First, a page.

An in vitro detection system for monoploid maize tissue cultures

Our objective was to develop a reliable system of obtaining monoploid maize tissue cultures using the ig system to generate paternal monoploids. Immature embryos of certain genotypes will readily initiate cultures capable of regenerating plants (C. E. Green and R. L. Phillips, 1975, Crop Sci. 15:417). The R-sc locus scutellar pigmentation system and Adh1 isozymes were chosen as genetic markers to detect haploidy.

This scheme has several improvements over other systems of obtaining monoploid cultures (C. E. Green and C. M. Donovan, 1979, Abstract 1714, 3rd Intl. Cong. PTCC, Calgary; H. S. Dhaliwal and P. J. King, 1979, TAG 55:257). The substitution of R-sc for the R-nj allele resulted in a consistently high color response which was easier to score because of the pigment location. The male parent's r-r allele was replaced with r-g, which eliminated pigmentation that could confuse the scoring of scutellum color. A second genetic marker (Adh1) was incorporated, which increased the screening efficiency for monoploids. Adh1-F and -S isozymes do not affect culture initiation and analysis requires only a small amount of tissue. Even if paternal monoploid tissue has spontaneously doubled prior to the cytogenetic analysis, the Adh1 pattern reveals the initial monoploid level. Maternal monoploidy versus accidental self-pollination cannot be differentiated.

Two major attempts were made to initiate monoploid cultures. Ears from crosses of W23 R-sc/R-sc Adh1-F/Adh1-F ig/_ x [A188/Hayes White] x r-g/r-g Adh1-S/Adh1-S were harvested 12-18 days post-pollination. Embryos were isolated and placed sequentially on standard media (0.5 mg/l 2,4-D MS). After three days of light exposure (95W/m2), pigment response was scored and the colorless embryos were transferred for a three-week period of culture initiation. Tissue samples of these cultures were assayed for Adh1 isozymes.

A consistently high proportion (93.5%) of the embryos expressed scutellar pigment. Six paternal monoploids were identified out of 7241 embryos, which was much fewer than expected. Several factors could have contributed to this discrepancy: (a) twenty-two of the colorless embryos did not grow after isolation and could not be analyzed for Adh1 isozymes; (b) embryos could not be readily found in about 6% of the normally developing kernels; (c) heterozygosity for ig in the maternal parent would have reduced the expected frequency of paternal monoploids; (d) the paternal genotype also might have influenced this frequency.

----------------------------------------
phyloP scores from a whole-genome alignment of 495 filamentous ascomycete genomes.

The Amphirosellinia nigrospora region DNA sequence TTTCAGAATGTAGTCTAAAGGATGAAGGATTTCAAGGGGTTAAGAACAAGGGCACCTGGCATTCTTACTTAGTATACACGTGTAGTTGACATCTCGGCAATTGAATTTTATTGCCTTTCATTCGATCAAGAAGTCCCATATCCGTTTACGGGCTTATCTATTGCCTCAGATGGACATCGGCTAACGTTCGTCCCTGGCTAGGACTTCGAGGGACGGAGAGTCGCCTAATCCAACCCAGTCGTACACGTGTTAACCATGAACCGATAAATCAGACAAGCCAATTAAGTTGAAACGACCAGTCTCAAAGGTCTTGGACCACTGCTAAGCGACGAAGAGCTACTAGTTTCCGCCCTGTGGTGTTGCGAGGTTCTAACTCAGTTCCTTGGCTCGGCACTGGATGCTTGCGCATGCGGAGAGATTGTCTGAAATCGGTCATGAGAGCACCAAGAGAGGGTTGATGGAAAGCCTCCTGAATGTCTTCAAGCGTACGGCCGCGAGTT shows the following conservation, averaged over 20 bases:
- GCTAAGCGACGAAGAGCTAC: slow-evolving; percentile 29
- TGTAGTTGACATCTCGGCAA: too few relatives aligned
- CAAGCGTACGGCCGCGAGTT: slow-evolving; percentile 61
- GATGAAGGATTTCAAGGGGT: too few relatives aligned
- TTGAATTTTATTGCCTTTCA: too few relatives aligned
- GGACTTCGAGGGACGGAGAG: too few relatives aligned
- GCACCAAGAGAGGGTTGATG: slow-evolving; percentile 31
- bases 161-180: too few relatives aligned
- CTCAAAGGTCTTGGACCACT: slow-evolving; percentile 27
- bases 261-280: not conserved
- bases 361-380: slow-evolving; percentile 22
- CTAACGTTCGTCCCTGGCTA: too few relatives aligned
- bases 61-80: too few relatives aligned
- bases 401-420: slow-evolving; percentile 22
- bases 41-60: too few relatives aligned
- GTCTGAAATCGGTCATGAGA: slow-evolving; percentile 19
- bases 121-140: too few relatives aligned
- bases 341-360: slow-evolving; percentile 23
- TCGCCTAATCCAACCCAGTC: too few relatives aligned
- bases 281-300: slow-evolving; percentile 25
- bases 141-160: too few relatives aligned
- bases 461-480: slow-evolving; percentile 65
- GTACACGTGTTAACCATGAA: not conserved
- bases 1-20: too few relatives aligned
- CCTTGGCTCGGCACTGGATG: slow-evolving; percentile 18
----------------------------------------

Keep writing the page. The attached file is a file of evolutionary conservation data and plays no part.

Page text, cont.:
Variations of genetic and environmental factors of the basic embryo isolation procedure were tested in an attempt to improve the percent of embryos which expressed the scutellum pigment marker. Immature R embryos were placed on MS media, exposed to light and scored daily for pigmentation. After three days, the explanted embryos were either frozen and later quantitatively assayed for anthocyanins or incubated for 2-3 weeks for culture initiation.

A comparison of different R alleles showed that R-nj embryos gave a more variable response than either R-scm:2 or R-scm:3 embryos at similar stages of development. Pigment appeared on the upper surface of the scutellum with R-sc, R-scm:2 and R-scm:3, which was more easily seen than the R-nj pattern. Established diploid cultures with the R-sc allele often produced darkly pigmented tissues that resembled scutella. Cultures of the paternal genotype (both haploid and diploid) produced similar structures that were never pigmented. This apparent expression of R-sc in established cultures increases its effectiveness as a genetic marker in this system.

Increased irradiance did not alter the final percentage of pigmented embryos, but it did result in more anthocyanin per embryo. Color response increased with longer periods of light exposure although culture initiation decreased. Embryos with a colorless genotype showed the same decline in frequency of culture initiation under the same light treatments; thus the reduced culture initiation frequency was not an effect of pigmentation.

The cytokinins BAP, zeatin, and 2iP at 10-6, 10-7, and 10-8 M in the media did not affect the final color response of the embryos, although BAP increased coleoptilar anthocyanin content. All three cytokinins promoted growth of the coleoptile, which usually indicates poor culture initiation. There were no differences in color response among 2,4-D treatments of 0, 0.5, or 2.0 mg/l.

Abscisic acid (ABA) at concentrations of 1.0 mg/l or more resulted in a higher proportion of pigmented embryos, and more pigment per embryo, as well as inhibiting culture initiation. Lower doses of ABA (0.1, 0.25, 0.5 mg/l) did not promote pigmentation as much and still reduced culture initiation. Transfer of the embryos to media without ABA after 6, 12, or 24 hours avoided some of this inhibitory ABA effect, but the transfer procedure itself appeared to depress culture initiation. There was no correlation between pigmentation and culture initiation.

The combination of R-sc scutellar pigmentation with a second marker for Adh1 isozymes allowed identification of monoploid cultures from immature maize embryos under standard culture initiation conditions. Two of the six paternal monoploid cultures were capable of regenerating plants. The optimum size for culture initiation from monoploid embryos might differ from diploids because of their differences in ploidy and heterozygosity.

Carol Rhodes and C. E. Green


Please Note: Notes submitted to the Maize Genetics Cooperation Newsletter may be cited only with consent of the authors.

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